Yesterday, I profiled the April performances of the Yankees’ top hitting prospects. Today, I’m repeating this exercise for the team’s pitching prospects, as ranked by Mike Axisa of River Avenue Blues in the preseason. The players are in the order they were ranked in the pre-season and the arrows reflect the player’s statistical performance over the last month:
Severino is off to a tremendous start with class-A Charleston. Through 5 starts, the 20-year-old’s ERA sits below 2 and his peripheral numbers suggest his performance is no fluke.
Most Yankees pitching prospects have struggled to stay healthy the last couple of years, but Severino is one of the few bright spots. He’s quickly becoming one of the Yankees’ most exciting prospects, and I would imagine he’ll find himself in high-A Tampa before long.
The Yankees took Clarkin out of high school with one of their supplemental first round picks last year. Clarkin opened the year in extended spring training after getting roughed up in his three rookie ball starts last summer.
Clarkin’s curveball is supposed to be the real deal, but his command reportedly needs some work. Clarkin’s still years away from sniffing the big leagues, but at age 19, he has plenty of time to figure things out. He was recently assigned to class-A Charleston and should be making his debut with the team any day now.
Banuelos was easily the Yankees best pitching prospect a couple of years ago, but a multitude of injuries have sidelined him for most of the last two seasons. Before his injuries, Banuelos had climbed all the way to triple-A, but the Yankees opted to take a conservative route this year by sending him to class-A Tampa, where he pitched phenomenally. While encouraging, his performance is not all that surprising considered he mastered A-ball some four years ago. He was promoted to double-A Trenton for one start at the end of the month.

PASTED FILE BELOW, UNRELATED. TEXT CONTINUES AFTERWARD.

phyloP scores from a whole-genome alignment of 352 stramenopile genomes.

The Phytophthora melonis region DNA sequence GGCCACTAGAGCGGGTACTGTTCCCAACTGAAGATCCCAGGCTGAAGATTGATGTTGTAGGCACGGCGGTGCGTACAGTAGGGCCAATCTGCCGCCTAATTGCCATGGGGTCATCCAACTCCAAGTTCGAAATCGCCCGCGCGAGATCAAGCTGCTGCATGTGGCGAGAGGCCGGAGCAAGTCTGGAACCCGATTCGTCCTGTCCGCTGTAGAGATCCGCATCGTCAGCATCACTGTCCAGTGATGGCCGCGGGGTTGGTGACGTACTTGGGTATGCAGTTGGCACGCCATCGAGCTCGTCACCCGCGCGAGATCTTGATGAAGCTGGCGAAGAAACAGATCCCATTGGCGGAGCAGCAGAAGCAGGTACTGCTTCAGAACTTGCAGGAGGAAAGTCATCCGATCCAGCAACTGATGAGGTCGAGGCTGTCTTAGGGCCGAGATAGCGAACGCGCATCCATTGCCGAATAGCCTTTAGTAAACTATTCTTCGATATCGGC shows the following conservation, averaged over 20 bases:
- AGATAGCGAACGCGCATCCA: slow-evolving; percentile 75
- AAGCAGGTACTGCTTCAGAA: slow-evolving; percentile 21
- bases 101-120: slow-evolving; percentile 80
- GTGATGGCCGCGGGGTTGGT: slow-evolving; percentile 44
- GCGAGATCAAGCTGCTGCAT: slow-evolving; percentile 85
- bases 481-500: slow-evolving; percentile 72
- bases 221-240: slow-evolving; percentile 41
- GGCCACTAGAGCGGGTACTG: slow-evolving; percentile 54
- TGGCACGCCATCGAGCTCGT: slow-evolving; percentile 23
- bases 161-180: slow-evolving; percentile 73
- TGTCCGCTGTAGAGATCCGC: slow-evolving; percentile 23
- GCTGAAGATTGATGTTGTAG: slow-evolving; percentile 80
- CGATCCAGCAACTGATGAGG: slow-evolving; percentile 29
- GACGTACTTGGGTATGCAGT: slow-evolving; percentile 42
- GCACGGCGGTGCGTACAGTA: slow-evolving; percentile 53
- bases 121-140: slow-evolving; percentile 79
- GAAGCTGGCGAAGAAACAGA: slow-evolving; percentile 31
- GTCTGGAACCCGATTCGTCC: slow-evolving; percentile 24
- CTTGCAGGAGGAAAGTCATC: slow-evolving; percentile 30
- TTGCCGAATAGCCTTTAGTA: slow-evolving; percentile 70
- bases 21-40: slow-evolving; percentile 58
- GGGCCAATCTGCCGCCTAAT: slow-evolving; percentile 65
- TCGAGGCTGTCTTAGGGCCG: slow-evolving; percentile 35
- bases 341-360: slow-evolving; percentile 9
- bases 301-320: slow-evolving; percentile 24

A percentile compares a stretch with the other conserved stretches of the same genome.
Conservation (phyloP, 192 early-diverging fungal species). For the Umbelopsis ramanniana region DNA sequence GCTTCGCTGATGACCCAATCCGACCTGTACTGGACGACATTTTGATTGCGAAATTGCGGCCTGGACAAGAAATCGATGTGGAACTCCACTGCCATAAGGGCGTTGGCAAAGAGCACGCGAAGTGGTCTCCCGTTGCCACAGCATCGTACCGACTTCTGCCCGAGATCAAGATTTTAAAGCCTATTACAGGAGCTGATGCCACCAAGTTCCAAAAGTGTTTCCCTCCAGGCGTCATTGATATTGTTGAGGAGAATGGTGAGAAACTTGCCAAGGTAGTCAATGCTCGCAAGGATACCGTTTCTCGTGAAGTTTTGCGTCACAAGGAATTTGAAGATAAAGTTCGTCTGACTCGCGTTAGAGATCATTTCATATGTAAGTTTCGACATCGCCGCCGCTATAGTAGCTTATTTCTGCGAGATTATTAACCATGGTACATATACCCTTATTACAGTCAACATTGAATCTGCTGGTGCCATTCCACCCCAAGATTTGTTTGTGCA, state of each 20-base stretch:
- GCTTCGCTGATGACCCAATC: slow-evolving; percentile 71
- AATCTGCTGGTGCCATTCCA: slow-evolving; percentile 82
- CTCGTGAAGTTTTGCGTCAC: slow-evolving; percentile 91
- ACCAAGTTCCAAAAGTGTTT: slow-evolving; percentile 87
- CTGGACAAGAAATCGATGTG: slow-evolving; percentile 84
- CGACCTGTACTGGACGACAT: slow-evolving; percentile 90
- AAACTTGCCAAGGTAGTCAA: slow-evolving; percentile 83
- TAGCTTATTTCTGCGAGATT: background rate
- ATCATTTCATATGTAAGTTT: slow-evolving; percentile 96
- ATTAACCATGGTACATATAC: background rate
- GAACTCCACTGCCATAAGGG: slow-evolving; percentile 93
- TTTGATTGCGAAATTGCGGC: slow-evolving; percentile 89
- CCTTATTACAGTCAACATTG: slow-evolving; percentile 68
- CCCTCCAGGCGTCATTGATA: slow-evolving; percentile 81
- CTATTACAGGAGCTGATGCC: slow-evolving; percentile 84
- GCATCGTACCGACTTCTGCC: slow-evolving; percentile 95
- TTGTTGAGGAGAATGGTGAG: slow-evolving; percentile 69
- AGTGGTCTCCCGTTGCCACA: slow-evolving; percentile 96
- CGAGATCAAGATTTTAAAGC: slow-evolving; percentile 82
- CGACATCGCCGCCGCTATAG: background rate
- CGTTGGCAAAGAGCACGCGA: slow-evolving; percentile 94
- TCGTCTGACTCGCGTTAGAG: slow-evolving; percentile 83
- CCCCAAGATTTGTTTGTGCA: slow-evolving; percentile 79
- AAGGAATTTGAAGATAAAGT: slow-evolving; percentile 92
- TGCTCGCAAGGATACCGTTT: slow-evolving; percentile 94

Banuelos excelled in Tampa, but double-A and triple-A will be the real test for the 23-year-old. Considering he’s already on the 40-man roster, there’s a decent chance he’ll find himself in the majors before the year’s out.
Ramirez strained his oblique in Spring Training and has yet to return to game action, but is expected back in the near future. Partly due to his inability to stay healthy, Ramirez will work exclusively out of the bullpen this year.